Movie Review: Ted 2 (M18)
This sequel to the 2012 sleeper hit about a living teddy bear is not for those with low tolerance for puerile humour and profanity.
And for those who didn't watch the first movie, don't be fooled by the titular Ted's adorable looks. This is one foul, potty-mouthed, drug-abusing plush toy.
The story continues from the first movie, where Ted (voiced by Seth MacFarlane) finds that his newly married life to Tami-Lynn (Jessica Barth) isn't a bed of roses.
He decides that a baby may bring joy back into his marriage.
But he's a bear, so he needs to find a sperm donor to artificially inseminate Tami-Lynn.
However, when the doc pronounces Tami-Lynn as infertile, the couple decides to adopt a child -- and that's when everything goes downhill for Ted.
The law, it seems, doesn't recognise him as a "living thing" but just a "thing", thus he doesn't qualify to be a parent.
So Ted decides to prove he's person in a court of law with the help of a young, rookie lawyer Samantha (Amanda Seyfried). Of course, Ted's never without the support from this "Thunder Buddy" John (Mark Wahlberg).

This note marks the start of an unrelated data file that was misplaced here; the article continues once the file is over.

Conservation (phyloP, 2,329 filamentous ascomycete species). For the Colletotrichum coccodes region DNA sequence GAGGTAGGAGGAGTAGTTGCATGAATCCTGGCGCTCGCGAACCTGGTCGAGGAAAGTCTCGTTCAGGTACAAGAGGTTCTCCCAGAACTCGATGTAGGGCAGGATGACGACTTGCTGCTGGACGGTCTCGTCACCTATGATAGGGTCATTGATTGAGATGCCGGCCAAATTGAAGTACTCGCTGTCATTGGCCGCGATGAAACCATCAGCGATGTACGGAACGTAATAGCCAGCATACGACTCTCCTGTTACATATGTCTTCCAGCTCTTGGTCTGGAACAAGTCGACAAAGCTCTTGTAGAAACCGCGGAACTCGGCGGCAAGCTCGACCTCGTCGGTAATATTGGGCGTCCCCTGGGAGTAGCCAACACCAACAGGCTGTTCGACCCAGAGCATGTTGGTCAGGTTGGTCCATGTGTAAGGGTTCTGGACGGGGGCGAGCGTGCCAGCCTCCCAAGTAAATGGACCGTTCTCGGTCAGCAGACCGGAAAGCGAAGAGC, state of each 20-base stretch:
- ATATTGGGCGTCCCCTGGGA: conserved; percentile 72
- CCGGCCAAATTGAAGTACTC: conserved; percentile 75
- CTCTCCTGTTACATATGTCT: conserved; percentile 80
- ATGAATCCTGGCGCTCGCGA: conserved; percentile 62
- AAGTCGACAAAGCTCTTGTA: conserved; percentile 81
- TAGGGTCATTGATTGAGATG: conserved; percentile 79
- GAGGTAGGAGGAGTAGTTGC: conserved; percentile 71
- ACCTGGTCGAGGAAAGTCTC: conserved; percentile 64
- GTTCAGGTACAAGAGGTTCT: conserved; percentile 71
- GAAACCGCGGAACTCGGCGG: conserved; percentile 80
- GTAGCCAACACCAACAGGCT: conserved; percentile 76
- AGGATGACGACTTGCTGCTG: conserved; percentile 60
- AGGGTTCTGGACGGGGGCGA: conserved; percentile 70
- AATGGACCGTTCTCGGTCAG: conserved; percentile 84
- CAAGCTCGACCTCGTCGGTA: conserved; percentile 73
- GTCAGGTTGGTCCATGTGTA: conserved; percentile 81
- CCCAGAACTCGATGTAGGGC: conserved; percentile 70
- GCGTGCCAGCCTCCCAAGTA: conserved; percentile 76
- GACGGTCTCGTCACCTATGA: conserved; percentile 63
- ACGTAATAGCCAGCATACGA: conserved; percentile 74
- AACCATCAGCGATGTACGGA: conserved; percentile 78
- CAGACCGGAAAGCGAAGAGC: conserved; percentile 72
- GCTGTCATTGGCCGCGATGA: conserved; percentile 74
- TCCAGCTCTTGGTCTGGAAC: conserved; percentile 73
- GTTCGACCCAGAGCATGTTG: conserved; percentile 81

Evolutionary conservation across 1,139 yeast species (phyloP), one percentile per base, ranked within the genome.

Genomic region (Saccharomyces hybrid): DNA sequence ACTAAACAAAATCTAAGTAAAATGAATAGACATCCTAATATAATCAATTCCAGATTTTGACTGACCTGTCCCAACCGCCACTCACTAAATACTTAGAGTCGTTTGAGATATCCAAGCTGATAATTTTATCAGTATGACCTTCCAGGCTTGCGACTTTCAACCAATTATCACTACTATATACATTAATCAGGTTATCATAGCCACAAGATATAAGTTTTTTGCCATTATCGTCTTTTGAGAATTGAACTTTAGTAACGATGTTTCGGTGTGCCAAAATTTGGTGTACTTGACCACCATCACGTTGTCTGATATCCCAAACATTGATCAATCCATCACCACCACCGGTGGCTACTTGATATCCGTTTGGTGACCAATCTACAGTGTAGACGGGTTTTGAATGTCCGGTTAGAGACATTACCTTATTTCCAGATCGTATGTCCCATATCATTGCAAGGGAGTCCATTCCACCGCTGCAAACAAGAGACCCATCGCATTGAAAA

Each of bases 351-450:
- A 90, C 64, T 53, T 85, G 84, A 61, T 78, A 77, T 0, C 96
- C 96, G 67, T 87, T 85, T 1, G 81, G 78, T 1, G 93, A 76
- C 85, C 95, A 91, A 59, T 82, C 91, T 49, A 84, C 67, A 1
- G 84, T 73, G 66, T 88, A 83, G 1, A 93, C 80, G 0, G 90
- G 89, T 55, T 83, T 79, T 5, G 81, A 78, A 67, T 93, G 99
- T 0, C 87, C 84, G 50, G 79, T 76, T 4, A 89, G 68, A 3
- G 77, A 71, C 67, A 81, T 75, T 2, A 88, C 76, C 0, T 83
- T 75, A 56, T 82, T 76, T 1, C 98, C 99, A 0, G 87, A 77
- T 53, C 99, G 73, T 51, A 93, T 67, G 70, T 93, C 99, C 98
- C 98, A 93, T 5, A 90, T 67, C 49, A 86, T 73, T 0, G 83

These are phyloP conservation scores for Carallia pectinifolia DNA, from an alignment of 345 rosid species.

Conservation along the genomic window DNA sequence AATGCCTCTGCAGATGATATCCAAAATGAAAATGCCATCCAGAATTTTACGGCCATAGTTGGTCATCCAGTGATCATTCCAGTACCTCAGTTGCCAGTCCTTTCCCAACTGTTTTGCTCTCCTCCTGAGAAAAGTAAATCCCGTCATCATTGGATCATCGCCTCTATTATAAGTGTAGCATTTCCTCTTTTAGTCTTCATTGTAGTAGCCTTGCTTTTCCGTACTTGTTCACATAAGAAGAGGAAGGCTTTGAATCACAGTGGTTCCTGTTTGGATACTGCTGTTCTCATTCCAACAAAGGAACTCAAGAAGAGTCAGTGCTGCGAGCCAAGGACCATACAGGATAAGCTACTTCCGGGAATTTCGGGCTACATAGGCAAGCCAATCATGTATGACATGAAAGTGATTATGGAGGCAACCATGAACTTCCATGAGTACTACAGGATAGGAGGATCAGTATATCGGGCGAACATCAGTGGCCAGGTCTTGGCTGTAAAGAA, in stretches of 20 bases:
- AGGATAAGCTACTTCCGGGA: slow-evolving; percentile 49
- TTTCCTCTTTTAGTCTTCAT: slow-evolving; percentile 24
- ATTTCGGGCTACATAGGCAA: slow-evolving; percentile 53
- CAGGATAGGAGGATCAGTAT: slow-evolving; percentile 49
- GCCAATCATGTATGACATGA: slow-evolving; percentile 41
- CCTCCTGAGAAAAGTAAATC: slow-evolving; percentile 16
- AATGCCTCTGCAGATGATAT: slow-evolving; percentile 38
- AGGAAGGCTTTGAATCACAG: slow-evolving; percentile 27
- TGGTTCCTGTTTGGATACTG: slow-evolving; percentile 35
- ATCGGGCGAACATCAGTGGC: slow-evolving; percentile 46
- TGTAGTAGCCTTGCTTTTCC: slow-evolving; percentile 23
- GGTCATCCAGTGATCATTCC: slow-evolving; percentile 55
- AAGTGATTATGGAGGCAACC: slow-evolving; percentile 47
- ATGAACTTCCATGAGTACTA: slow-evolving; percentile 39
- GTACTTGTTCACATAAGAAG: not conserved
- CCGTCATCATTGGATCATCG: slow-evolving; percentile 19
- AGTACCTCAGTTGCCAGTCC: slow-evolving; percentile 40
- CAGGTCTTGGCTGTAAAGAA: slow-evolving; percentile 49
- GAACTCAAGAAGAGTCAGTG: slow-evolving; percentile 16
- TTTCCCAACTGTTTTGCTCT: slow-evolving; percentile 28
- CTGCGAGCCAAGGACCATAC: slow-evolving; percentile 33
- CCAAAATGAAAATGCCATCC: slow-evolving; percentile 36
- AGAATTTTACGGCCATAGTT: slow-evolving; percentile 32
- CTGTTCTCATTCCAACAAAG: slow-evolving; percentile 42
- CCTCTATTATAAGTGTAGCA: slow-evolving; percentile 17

The premise of a talking, walking, dancing, beer-guzzling teddy bear was a stroke of genius when the movie first came out.
Like every sequel, it's always an uphill task to inject new elements. So MacFarlane's "brilliant" solution to keep audiences engaged, it seems, is to up the obscenity and politically-incorrectness.
And being a film-maker who's besotted with musical theater, MacFarlane can't resist throwing in a musical number or two.
The first movie had heart and soul, thanks to the strong brotherly bond between John and Ted.
But while this sequel goes the distance to prove Ted's a living person, there is, ironically, no heart and soul to the entire movie.
There are a couple of genuine funny moments, but the abundance of racist humour, F-bombs and eye-rolling juvenile comedy outweigh the good.
The only bright spark in this comedy is the amazing wizardry that makes you truly believe that Ted is a real, living thing. The CGI is flawless.
This comedy works for those who enjoy toilet humour, but unfortunately it's not my cup of tea.